Vega has been designed as a single-body launcher with three solid-propulsion stages and an additional liquid-propulsion upper module for attitude and orbit control and satellite release. At 30m (100ft)-high vehicle, with a lift-off mass of 136t, will carry 1.5t to a 700km (435 miles), 90°-inclination orbit. Vega is aimed at the 300-2,000kg (660-4,400lb) scientific satellite market.
Another beneficiary of this Italian leadership is the €212 million-turnover Rome-based information systems business Vitrociset, which is rebuilding the Ariane 1 pad for Vega after winning the ground segment contract. Based near Telespazio’s Rome office, Vitrociset’s management want to expand the 20% of revenues that comes from space business. “Space has changed in the last 10 years. You must be a very efficient manufacturer in Europe, there is not enough room for lots of manufacturers,” say Antonio Del Buffalo, Vitrociset’s space business area manager.
One of the subcontractors to Vitrociset is CGSpace, which is providing 50% of the launch pad infrastructure. As well as Vega, Aceti’s company has benefited from Italy’s national Unmanned Space Vehicle (USV) programme, which is managed by the country’s CIRA aerospace agency. CGSpace has built the first of the programme’s two test vehicles, Flight Test Bed (FTB)-1. “We have wanted to develop system capabilities to challenge the status quo,” says Aceti. The FTB-1 was delivered last month and will be dropped by stratospheric balloon early next year. It was planned to have been dropped last month, and part of the delay is due to CIRA taking over organisation of the supply of the balloon, which was supposed to be an ASI responsibility.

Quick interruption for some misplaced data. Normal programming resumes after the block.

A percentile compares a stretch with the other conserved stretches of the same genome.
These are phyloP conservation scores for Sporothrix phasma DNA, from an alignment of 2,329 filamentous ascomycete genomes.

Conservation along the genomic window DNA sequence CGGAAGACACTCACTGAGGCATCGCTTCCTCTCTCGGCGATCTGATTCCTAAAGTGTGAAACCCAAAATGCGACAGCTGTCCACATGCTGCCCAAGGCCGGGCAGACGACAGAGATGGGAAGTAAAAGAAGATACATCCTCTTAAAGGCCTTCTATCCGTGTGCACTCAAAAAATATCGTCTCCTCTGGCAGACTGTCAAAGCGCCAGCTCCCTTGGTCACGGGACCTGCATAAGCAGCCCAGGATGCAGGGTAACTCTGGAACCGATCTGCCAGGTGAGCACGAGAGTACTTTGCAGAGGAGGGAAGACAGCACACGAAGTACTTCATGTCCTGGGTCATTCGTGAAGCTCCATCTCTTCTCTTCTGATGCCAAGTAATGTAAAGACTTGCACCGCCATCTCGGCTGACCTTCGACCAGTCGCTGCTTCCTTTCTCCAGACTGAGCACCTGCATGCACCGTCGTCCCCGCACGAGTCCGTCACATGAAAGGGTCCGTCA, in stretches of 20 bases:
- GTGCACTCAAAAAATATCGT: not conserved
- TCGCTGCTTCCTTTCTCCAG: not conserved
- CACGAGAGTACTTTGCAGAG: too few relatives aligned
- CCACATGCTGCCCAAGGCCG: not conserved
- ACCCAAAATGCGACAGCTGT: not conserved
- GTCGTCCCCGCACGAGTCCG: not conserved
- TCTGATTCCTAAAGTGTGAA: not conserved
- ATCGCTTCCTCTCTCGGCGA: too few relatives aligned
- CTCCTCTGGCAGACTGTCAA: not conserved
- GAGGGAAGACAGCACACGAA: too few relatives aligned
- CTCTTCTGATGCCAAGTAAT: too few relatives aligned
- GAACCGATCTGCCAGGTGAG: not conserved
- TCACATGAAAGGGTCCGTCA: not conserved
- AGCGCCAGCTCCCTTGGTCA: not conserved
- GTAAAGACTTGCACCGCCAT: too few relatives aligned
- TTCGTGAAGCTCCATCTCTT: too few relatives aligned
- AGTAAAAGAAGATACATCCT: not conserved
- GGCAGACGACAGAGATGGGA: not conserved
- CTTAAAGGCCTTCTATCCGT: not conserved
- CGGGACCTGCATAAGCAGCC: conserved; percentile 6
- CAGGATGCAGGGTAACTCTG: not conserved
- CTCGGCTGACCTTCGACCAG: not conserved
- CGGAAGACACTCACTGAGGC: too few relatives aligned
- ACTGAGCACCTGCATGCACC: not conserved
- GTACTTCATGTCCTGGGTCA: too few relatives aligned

CGSpace is now talking to CIRA and Alcatel Alenia Space Italy about the USV-X, a suborbital re-entry vehicle similar to USV that will be launched atop the Vega in 2010. Being owned by a German company did not stop CGSpace from becoming the prime on this high-profile Italian project, but CIRA’s senior management thinks of its project partners less and less as national entities. “We are moving towards more European entities. I’m optimistic, I believe Europe is still being built,” says CIRA’s head of space. Dr Gennaro Russo.
As part of the Alcatel/Finmeccanica deal, Russo says, the Franco-Italian company can only expect to be a preferred national partner until 2008. As a result, the company’s management may soon decry the traditional national-champion, geographic-return policies used for ESA programmes and want more competition.